The effects of imprinting stimulus availability and temperature on vocalization and motoric behaviors of the neonatal domestic chick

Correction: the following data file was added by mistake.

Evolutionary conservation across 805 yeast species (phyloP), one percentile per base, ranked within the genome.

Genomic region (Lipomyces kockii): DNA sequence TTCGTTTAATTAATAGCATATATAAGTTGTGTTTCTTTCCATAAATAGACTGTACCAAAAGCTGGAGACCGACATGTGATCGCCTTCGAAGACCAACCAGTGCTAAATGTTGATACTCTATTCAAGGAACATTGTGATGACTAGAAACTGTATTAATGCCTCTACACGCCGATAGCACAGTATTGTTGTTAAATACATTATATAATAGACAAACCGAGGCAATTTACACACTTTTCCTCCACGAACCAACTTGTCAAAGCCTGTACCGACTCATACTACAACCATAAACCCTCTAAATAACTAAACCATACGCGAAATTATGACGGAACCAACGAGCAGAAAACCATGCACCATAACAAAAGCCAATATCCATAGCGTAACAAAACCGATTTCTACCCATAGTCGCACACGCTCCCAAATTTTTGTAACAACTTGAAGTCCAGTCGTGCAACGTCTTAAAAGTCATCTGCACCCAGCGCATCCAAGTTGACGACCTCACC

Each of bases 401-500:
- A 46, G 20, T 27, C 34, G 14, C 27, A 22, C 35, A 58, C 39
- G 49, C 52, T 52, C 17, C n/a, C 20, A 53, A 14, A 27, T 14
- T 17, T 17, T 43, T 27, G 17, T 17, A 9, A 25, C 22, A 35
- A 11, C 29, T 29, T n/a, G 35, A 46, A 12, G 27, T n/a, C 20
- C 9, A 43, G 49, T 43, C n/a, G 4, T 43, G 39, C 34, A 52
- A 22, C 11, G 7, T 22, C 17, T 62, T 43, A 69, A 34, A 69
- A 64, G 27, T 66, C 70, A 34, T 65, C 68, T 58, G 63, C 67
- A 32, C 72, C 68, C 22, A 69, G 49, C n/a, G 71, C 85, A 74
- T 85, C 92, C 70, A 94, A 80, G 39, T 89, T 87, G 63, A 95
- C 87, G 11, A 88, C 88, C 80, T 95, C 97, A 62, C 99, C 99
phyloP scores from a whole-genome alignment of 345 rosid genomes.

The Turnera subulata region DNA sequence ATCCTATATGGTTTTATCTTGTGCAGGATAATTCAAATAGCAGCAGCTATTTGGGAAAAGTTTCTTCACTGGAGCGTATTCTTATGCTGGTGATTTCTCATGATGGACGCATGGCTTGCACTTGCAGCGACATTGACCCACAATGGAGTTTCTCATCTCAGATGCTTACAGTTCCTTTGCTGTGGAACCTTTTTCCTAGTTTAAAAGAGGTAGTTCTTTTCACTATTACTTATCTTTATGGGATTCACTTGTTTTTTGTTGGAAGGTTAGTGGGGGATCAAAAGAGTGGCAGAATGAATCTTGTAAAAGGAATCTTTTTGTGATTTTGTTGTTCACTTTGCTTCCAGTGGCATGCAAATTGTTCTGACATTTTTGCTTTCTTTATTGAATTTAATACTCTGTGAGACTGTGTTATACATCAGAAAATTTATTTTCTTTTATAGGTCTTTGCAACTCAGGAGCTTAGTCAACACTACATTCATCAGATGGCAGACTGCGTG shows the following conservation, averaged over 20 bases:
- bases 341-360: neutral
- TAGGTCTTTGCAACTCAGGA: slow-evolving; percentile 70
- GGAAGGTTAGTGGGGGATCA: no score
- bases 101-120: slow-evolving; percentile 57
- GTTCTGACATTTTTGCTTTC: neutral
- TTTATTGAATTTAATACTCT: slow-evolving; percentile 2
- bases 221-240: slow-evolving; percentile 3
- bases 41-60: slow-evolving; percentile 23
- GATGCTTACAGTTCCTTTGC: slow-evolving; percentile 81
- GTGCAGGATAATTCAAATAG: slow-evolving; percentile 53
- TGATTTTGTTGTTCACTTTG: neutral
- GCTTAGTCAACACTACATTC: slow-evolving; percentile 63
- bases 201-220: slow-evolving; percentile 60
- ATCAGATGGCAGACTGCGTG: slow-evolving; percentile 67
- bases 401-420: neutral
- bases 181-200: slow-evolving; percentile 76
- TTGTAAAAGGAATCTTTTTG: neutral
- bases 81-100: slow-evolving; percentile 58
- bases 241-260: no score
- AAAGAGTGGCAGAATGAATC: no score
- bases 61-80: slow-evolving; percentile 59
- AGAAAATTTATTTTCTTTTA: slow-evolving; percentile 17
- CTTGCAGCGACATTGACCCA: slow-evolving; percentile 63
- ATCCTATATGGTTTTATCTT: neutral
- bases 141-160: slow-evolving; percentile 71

Each of 32 neonatal White Leghorn chicks (Gallus gallus domesticus) experienced each of the four environmental situations and motoric and vocal behaviors were observed. The four environments were derived from a 2 X 2 (stimulus availability X temperature) factorial design. The levels of stimulus availability were either present (visible) or absent (not visible) while the two temperature levels were 32.5°C or 18°C. A factor analysis of the observed behaviors yielded six factors; three of which concerned motoric behaviors and three of which concerned vocalizations. A 2 X 2 (stimulus availability X temperature) within subjects analysis of variance for each factor was also performed. These results show that motoric behavior was largely affected by the availability of the imprinted stimulus. Results from the vocalization factors revealed one factor comprised of twitter calls, a second factor comprised of peep calls and a third factor comprised of calls that sonographically resembled an intermediate call. The analysis of variance on these factors revealed that the situational occurrence of the intermediate call factor resembled neither of the other two, more traditional, vocalization categories.